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President rips up copies of three critical papers in Ecuador

REUTERS/Guillermo Granja

On September 21, 2013, President Rafael Correa tore apart copies of three newspapers, El Comercio, La Hora and Hoy. He warned them that they must only publish stories on issues of public interest, as the Communications Law orders.

This warning was made during national broadcast N° 340, aired on September 21, while addressing what, in his view, was an example of lack of media coverage of the opening of his campaign “The Dirty Hands of Chevron”. The campaign refers to the legal case that the Ecuadorian State currently has against the Chevron for environmental damage in the Ecuadorian Amazon.

The President said that the campaign was seen worldwide. “It was published everywhere, but here, Diario Hoy just published a tiny piece about this, just to hurt the government, if Chevron breaks us, they will be glad (…) That is prior censorship, manipulation, because this is clearly a matter of public interest and they must publish this news, but since they are private business enterprises, they think they decide what to cover and what not to cover”.

On this matter, the president questioned a headline in El Comercio, “Decision of The Hague Court exonerates Chevron”. The President indicated that the report was based “on a press release by Chevron only (...) This is such a big lie, certain press outlets want Chevron to beat the country”.

“The Communications Law must be enforced, so that in those same eight columns this corrupt press mends this lie. It is not true that the Hague Court exonerated Chevron, this is not true, and if that is the case, then Ecuador will not recognize the competence of that tribunal”. The president then tore up an issue of El Comercio, and said “the corrupt press, is [good for nothing]! And consider that El Comercio is one of the least mediocre newspapers out there, the traitors, the heartless newspapers are La Hora and Diario Hoy”.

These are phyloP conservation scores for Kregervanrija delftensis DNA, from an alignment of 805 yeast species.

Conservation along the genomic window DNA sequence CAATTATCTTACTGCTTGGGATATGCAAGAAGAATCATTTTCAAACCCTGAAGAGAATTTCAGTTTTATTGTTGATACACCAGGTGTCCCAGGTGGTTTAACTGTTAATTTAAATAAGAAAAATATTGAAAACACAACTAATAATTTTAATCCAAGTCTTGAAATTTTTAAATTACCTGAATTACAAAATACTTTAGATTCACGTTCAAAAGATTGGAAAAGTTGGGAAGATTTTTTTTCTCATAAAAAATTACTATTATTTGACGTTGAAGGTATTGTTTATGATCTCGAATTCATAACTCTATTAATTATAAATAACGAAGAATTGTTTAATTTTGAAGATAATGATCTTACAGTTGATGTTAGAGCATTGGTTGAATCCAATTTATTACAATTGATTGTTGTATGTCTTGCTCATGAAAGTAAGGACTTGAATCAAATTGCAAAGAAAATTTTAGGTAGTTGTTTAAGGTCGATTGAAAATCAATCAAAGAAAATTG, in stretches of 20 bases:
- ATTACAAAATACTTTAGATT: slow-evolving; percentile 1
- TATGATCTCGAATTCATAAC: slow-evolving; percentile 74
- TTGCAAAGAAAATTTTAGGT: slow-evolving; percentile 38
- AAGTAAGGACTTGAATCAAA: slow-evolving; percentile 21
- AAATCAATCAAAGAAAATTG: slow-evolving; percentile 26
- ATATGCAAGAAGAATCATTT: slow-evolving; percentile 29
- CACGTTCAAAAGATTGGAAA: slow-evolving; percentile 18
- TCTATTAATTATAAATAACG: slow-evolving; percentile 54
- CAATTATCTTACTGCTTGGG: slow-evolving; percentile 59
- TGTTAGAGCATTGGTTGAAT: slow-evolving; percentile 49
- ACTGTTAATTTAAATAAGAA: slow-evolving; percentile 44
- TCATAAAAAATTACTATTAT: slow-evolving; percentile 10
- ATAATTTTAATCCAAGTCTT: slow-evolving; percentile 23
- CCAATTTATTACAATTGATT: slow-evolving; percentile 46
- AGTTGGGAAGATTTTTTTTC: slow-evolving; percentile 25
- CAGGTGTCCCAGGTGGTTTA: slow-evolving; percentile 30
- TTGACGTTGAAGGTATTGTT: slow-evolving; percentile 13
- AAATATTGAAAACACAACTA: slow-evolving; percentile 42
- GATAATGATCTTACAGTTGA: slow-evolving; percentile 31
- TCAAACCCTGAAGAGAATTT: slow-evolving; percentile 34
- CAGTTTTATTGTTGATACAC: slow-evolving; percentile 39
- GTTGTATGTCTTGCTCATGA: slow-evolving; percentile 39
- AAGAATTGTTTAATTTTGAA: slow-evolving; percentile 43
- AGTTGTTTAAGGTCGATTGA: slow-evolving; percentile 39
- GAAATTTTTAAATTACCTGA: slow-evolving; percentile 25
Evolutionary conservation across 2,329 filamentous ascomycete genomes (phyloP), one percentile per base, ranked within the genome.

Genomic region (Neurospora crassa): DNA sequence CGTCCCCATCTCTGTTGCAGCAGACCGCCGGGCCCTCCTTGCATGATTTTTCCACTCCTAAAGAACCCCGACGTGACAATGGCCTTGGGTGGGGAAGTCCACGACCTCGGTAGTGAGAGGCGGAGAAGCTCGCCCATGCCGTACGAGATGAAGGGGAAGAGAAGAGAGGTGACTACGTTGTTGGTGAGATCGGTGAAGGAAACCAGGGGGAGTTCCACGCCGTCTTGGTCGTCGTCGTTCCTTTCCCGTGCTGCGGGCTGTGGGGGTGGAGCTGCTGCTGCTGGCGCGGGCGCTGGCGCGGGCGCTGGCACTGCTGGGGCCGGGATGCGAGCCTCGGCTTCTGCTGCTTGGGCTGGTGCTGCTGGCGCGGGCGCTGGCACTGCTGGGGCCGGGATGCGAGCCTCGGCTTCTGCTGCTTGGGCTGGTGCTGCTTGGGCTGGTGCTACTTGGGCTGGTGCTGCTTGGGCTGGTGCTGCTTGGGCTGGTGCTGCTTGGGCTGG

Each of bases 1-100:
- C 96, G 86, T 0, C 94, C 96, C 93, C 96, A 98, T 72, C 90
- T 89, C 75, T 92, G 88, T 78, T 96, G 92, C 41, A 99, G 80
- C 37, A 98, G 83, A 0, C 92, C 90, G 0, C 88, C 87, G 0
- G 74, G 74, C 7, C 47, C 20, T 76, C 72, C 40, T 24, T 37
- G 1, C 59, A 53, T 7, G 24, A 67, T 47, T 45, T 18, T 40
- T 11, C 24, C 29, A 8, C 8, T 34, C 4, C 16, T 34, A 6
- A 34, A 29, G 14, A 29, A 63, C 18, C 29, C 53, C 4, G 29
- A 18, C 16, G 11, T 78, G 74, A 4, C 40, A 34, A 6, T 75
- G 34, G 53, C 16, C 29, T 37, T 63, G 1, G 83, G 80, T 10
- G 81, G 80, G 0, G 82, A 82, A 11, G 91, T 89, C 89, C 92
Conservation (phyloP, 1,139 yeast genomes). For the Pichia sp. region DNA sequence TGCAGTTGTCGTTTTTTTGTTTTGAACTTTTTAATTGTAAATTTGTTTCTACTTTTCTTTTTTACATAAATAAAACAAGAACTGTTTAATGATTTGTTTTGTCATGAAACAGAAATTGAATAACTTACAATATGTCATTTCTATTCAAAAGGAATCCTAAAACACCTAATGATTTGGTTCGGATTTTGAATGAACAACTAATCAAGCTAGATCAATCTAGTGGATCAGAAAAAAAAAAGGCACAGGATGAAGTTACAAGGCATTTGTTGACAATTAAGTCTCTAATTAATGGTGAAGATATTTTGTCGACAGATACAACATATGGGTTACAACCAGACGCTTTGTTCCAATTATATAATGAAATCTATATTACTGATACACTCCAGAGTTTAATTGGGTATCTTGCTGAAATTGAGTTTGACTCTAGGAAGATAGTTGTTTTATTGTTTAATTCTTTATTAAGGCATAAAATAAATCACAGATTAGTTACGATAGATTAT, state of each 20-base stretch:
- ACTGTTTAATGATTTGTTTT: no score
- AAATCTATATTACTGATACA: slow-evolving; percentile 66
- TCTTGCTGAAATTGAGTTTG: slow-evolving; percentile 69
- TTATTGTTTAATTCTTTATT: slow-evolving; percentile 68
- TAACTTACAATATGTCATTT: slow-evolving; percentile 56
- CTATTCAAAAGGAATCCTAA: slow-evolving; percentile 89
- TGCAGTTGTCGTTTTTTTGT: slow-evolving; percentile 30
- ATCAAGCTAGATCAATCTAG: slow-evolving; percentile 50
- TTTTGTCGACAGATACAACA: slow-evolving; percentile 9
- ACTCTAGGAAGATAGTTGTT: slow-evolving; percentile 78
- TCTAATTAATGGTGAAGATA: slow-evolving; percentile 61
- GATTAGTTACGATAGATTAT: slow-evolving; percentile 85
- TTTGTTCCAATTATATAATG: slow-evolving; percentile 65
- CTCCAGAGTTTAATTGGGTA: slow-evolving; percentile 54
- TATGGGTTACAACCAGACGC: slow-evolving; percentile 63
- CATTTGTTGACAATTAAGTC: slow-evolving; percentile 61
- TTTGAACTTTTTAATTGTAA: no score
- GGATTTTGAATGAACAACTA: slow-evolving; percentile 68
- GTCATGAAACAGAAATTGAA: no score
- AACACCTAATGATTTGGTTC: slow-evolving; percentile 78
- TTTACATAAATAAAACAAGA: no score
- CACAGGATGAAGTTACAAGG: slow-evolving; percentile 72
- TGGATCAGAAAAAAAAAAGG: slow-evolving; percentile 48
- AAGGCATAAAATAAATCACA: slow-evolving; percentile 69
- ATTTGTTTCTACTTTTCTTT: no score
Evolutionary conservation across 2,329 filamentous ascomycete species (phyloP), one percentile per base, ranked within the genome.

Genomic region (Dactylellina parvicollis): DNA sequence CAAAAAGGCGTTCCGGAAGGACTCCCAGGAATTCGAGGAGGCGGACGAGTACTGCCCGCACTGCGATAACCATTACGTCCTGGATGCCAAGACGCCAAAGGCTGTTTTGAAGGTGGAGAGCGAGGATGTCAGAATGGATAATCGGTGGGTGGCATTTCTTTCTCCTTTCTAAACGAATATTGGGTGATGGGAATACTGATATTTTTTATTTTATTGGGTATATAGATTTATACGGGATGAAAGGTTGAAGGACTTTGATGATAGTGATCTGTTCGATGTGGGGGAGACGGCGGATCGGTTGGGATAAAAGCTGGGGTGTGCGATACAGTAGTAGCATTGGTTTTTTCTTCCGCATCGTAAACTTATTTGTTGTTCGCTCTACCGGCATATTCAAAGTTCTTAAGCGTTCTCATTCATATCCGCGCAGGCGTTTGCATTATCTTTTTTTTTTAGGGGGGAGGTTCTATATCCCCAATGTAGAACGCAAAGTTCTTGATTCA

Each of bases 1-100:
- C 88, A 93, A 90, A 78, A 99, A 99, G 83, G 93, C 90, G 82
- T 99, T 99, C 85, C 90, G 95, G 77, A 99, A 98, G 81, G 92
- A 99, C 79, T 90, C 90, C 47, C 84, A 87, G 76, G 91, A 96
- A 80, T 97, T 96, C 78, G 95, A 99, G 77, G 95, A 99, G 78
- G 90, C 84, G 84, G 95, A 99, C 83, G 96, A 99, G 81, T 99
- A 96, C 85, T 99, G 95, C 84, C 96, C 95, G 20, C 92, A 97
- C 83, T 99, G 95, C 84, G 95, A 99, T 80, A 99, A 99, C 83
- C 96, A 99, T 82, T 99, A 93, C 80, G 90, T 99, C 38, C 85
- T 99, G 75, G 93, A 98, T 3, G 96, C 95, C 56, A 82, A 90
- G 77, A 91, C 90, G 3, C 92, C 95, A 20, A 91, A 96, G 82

Afterwards, the President addressed an article by Diario Hoy about the oil exploitation. The President said: “Look at this villainy, the party members that came to support us in the decision [to exploit the oil blocks within Yasuní National Park], now turns out that they are celebrating, according to Diario Hoy. This is the press we have, this is bad faith, manipulation, politics, this corrupt press is worthless, they are toxic”. Then Correa tore apart an issue of Diario Hoy and then criticized its owner.

Finally, Correa attacked Diario La Hora over an article called “Yasuní: no to popular consultation”. Correa said that the article “is false and biased”. He then challenged that those that oppose exploitation in the Yasuní area gather the requested number of signatures for a public consultation.“This is the press we must confront. Diario La Hora is even worse than El Universo, which is more calm since the Communications Law was passed and because we beat them in court, they got what they deserved. The worst newspaper is La Hora, it's a tabloid, it's a shame, it's poison”. Then the president said that tearing up newspapers is also freedom of expression just as indecent gestures are freedom of expression. I tear up papers as a rejection to the corrupt press. Now I guess that the IACHR will cry".

This is the fifth time that the President tore up newspapers. The first time was during national broadcast N° 208 of February 2011 with an issue of Diario La Hora.

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